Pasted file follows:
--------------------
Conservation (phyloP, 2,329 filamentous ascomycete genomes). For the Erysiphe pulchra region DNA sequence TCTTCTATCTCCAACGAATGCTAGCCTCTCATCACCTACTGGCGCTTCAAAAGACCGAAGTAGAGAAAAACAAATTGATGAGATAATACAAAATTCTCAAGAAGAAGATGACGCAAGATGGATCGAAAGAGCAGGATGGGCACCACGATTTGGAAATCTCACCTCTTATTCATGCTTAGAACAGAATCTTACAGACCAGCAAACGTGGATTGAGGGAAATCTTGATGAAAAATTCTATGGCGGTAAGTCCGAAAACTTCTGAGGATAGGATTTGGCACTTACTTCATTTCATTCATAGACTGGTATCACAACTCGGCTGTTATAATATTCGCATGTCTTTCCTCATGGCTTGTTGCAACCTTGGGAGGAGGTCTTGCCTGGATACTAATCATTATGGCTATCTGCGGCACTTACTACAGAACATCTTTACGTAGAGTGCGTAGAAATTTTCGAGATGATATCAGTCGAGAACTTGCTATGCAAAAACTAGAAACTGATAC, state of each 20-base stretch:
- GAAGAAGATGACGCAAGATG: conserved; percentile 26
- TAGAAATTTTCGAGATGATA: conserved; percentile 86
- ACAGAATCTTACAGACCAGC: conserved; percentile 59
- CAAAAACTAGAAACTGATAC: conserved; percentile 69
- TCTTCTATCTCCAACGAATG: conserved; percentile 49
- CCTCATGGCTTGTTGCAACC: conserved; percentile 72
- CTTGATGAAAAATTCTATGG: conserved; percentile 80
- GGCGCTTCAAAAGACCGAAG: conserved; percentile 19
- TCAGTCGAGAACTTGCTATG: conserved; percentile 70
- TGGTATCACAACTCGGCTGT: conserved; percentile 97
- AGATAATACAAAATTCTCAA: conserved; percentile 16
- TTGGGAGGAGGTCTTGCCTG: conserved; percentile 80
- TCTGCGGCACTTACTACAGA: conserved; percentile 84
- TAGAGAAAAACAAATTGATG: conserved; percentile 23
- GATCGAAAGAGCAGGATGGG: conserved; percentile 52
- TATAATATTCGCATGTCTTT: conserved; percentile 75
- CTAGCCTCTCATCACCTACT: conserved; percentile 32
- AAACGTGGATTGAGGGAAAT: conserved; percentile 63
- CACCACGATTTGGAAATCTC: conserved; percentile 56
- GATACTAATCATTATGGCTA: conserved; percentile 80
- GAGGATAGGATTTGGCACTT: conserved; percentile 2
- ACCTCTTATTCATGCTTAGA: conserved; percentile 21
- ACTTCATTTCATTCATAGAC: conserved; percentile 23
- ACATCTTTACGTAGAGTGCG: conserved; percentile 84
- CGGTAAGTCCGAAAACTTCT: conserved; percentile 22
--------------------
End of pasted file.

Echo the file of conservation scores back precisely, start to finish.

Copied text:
Conservation (phyloP, 2,329 filamentous ascomycete genomes). For the Erysiphe pulchra region DNA sequence TCTTCTATCTCCAACGAATGCTAGCCTCTCATCACCTACTGGCGCTTCAAAAGACCGAAGTAGAGAAAAACAAATTGATGAGATAATACAAAATTCTCAAGAAGAAGATGACGCAAGATGGATCGAAAGAGCAGGATGGGCACCACGATTTGGAAATCTCACCTCTTATTCATGCTTAGAACAGAATCTTACAGACCAGCAAACGTGGATTGAGGGAAATCTTGATGAAAAATTCTATGGCGGTAAGTCCGAAAACTTCTGAGGATAGGATTTGGCACTTACTTCATTTCATTCATAGACTGGTATCACAACTCGGCTGTTATAATATTCGCATGTCTTTCCTCATGGCTTGTTGCAACCTTGGGAGGAGGTCTTGCCTGGATACTAATCATTATGGCTATCTGCGGCACTTACTACAGAACATCTTTACGTAGAGTGCGTAGAAATTTTCGAGATGATATCAGTCGAGAACTTGCTATGCAAAAACTAGAAACTGATAC, state of each 20-base stretch:
- GAAGAAGATGACGCAAGATG: conserved; percentile 26
- TAGAAATTTTCGAGATGATA: conserved; percentile 86
- ACAGAATCTTACAGACCAGC: conserved; percentile 59
- CAAAAACTAGAAACTGATAC: conserved; percentile 69
- TCTTCTATCTCCAACGAATG: conserved; percentile 49
- CCTCATGGCTTGTTGCAACC: conserved; percentile 72
- CTTGATGAAAAATTCTATGG: conserved; percentile 80
- GGCGCTTCAAAAGACCGAAG: conserved; percentile 19
- TCAGTCGAGAACTTGCTATG: conserved; percentile 70
- TGGTATCACAACTCGGCTGT: conserved; percentile 97
- AGATAATACAAAATTCTCAA: conserved; percentile 16
- TTGGGAGGAGGTCTTGCCTG: conserved; percentile 80
- TCTGCGGCACTTACTACAGA: conserved; percentile 84
- TAGAGAAAAACAAATTGATG: conserved; percentile 23
- GATCGAAAGAGCAGGATGGG: conserved; percentile 52
- TATAATATTCGCATGTCTTT: conserved; percentile 75
- CTAGCCTCTCATCACCTACT: conserved; percentile 32
- AAACGTGGATTGAGGGAAAT: conserved; percentile 63
- CACCACGATTTGGAAATCTC: conserved; percentile 56
- GATACTAATCATTATGGCTA: conserved; percentile 80
- GAGGATAGGATTTGGCACTT: conserved; percentile 2
- ACCTCTTATTCATGCTTAGA: conserved; percentile 21
- ACTTCATTTCATTCATAGAC: conserved; percentile 23
- ACATCTTTACGTAGAGTGCG: conserved; percentile 84
- CGGTAAGTCCGAAAACTTCT: conserved; percentile 22